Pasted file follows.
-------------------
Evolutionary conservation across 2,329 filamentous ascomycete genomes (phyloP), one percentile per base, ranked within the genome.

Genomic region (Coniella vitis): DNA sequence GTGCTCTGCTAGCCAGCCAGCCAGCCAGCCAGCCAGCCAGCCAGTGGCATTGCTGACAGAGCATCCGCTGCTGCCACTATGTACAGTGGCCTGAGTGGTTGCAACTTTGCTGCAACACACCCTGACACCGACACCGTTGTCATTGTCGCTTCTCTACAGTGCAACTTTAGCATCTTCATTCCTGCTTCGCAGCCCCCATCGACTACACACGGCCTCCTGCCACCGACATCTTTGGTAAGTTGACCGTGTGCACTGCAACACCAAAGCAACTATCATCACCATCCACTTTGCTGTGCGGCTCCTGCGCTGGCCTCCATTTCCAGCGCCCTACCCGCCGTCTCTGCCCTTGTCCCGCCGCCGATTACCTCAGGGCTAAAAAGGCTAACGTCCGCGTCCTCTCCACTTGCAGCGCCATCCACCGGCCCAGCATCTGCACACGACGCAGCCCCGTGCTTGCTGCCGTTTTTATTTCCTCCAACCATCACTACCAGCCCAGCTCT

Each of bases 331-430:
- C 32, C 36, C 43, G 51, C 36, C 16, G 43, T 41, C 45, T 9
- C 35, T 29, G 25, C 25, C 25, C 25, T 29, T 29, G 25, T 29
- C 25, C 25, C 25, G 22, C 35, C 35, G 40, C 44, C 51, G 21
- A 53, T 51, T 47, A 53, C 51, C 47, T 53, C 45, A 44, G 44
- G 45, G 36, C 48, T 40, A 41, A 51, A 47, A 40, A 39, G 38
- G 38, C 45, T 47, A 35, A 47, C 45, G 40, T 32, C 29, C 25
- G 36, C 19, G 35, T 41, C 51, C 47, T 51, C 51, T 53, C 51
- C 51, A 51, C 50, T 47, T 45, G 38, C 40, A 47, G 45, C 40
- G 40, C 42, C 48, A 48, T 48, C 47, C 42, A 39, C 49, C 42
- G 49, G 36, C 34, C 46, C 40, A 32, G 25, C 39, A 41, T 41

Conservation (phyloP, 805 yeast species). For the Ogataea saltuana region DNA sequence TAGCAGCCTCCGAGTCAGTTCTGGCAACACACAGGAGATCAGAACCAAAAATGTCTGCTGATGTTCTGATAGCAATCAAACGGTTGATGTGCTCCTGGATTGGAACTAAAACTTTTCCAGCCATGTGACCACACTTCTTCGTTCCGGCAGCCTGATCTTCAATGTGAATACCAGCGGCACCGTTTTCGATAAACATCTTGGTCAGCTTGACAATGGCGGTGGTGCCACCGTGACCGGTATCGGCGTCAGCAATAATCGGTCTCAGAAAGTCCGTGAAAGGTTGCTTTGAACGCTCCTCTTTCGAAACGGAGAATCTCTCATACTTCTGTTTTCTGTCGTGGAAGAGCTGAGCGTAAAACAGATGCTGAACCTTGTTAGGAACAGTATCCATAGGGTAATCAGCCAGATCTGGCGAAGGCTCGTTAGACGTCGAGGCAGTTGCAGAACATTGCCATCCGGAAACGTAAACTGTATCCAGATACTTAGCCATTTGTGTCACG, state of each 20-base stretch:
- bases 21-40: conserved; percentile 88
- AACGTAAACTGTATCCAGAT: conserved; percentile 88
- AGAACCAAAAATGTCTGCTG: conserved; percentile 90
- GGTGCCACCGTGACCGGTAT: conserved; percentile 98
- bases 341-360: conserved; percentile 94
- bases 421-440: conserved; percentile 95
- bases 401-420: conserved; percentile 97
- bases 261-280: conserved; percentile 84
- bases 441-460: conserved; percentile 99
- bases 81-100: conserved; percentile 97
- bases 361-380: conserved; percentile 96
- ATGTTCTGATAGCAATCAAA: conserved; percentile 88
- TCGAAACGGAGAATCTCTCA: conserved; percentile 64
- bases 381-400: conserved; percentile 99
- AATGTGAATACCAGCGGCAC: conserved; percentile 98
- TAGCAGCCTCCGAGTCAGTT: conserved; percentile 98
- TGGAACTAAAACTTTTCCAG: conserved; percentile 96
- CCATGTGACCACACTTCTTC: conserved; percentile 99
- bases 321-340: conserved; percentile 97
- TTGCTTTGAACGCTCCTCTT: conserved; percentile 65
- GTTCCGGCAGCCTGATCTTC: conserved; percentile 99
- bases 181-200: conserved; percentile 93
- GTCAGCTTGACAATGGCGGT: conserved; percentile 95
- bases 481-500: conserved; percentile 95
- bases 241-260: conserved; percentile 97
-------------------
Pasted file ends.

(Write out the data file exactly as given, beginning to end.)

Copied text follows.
Evolutionary conservation across 2,329 filamentous ascomycete genomes (phyloP), one percentile per base, ranked within the genome.

Genomic region (Coniella vitis): DNA sequence GTGCTCTGCTAGCCAGCCAGCCAGCCAGCCAGCCAGCCAGCCAGTGGCATTGCTGACAGAGCATCCGCTGCTGCCACTATGTACAGTGGCCTGAGTGGTTGCAACTTTGCTGCAACACACCCTGACACCGACACCGTTGTCATTGTCGCTTCTCTACAGTGCAACTTTAGCATCTTCATTCCTGCTTCGCAGCCCCCATCGACTACACACGGCCTCCTGCCACCGACATCTTTGGTAAGTTGACCGTGTGCACTGCAACACCAAAGCAACTATCATCACCATCCACTTTGCTGTGCGGCTCCTGCGCTGGCCTCCATTTCCAGCGCCCTACCCGCCGTCTCTGCCCTTGTCCCGCCGCCGATTACCTCAGGGCTAAAAAGGCTAACGTCCGCGTCCTCTCCACTTGCAGCGCCATCCACCGGCCCAGCATCTGCACACGACGCAGCCCCGTGCTTGCTGCCGTTTTTATTTCCTCCAACCATCACTACCAGCCCAGCTCT

Each of bases 331-430:
- C 32, C 36, C 43, G 51, C 36, C 16, G 43, T 41, C 45, T 9
- C 35, T 29, G 25, C 25, C 25, C 25, T 29, T 29, G 25, T 29
- C 25, C 25, C 25, G 22, C 35, C 35, G 40, C 44, C 51, G 21
- A 53, T 51, T 47, A 53, C 51, C 47, T 53, C 45, A 44, G 44
- G 45, G 36, C 48, T 40, A 41, A 51, A 47, A 40, A 39, G 38
- G 38, C 45, T 47, A 35, A 47, C 45, G 40, T 32, C 29, C 25
- G 36, C 19, G 35, T 41, C 51, C 47, T 51, C 51, T 53, C 51
- C 51, A 51, C 50, T 47, T 45, G 38, C 40, A 47, G 45, C 40
- G 40, C 42, C 48, A 48, T 48, C 47, C 42, A 39, C 49, C 42
- G 49, G 36, C 34, C 46, C 40, A 32, G 25, C 39, A 41, T 41

Conservation (phyloP, 805 yeast species). For the Ogataea saltuana region DNA sequence TAGCAGCCTCCGAGTCAGTTCTGGCAACACACAGGAGATCAGAACCAAAAATGTCTGCTGATGTTCTGATAGCAATCAAACGGTTGATGTGCTCCTGGATTGGAACTAAAACTTTTCCAGCCATGTGACCACACTTCTTCGTTCCGGCAGCCTGATCTTCAATGTGAATACCAGCGGCACCGTTTTCGATAAACATCTTGGTCAGCTTGACAATGGCGGTGGTGCCACCGTGACCGGTATCGGCGTCAGCAATAATCGGTCTCAGAAAGTCCGTGAAAGGTTGCTTTGAACGCTCCTCTTTCGAAACGGAGAATCTCTCATACTTCTGTTTTCTGTCGTGGAAGAGCTGAGCGTAAAACAGATGCTGAACCTTGTTAGGAACAGTATCCATAGGGTAATCAGCCAGATCTGGCGAAGGCTCGTTAGACGTCGAGGCAGTTGCAGAACATTGCCATCCGGAAACGTAAACTGTATCCAGATACTTAGCCATTTGTGTCACG, state of each 20-base stretch:
- bases 21-40: conserved; percentile 88
- AACGTAAACTGTATCCAGAT: conserved; percentile 88
- AGAACCAAAAATGTCTGCTG: conserved; percentile 90
- GGTGCCACCGTGACCGGTAT: conserved; percentile 98
- bases 341-360: conserved; percentile 94
- bases 421-440: conserved; percentile 95
- bases 401-420: conserved; percentile 97
- bases 261-280: conserved; percentile 84
- bases 441-460: conserved; percentile 99
- bases 81-100: conserved; percentile 97
- bases 361-380: conserved; percentile 96
- ATGTTCTGATAGCAATCAAA: conserved; percentile 88
- TCGAAACGGAGAATCTCTCA: conserved; percentile 64
- bases 381-400: conserved; percentile 99
- AATGTGAATACCAGCGGCAC: conserved; percentile 98
- TAGCAGCCTCCGAGTCAGTT: conserved; percentile 98
- TGGAACTAAAACTTTTCCAG: conserved; percentile 96
- CCATGTGACCACACTTCTTC: conserved; percentile 99
- bases 321-340: conserved; percentile 97
- TTGCTTTGAACGCTCCTCTT: conserved; percentile 65
- GTTCCGGCAGCCTGATCTTC: conserved; percentile 99
- bases 181-200: conserved; percentile 93
- GTCAGCTTGACAATGGCGGT: conserved; percentile 95
- bases 481-500: conserved; percentile 95
- bases 241-260: conserved; percentile 97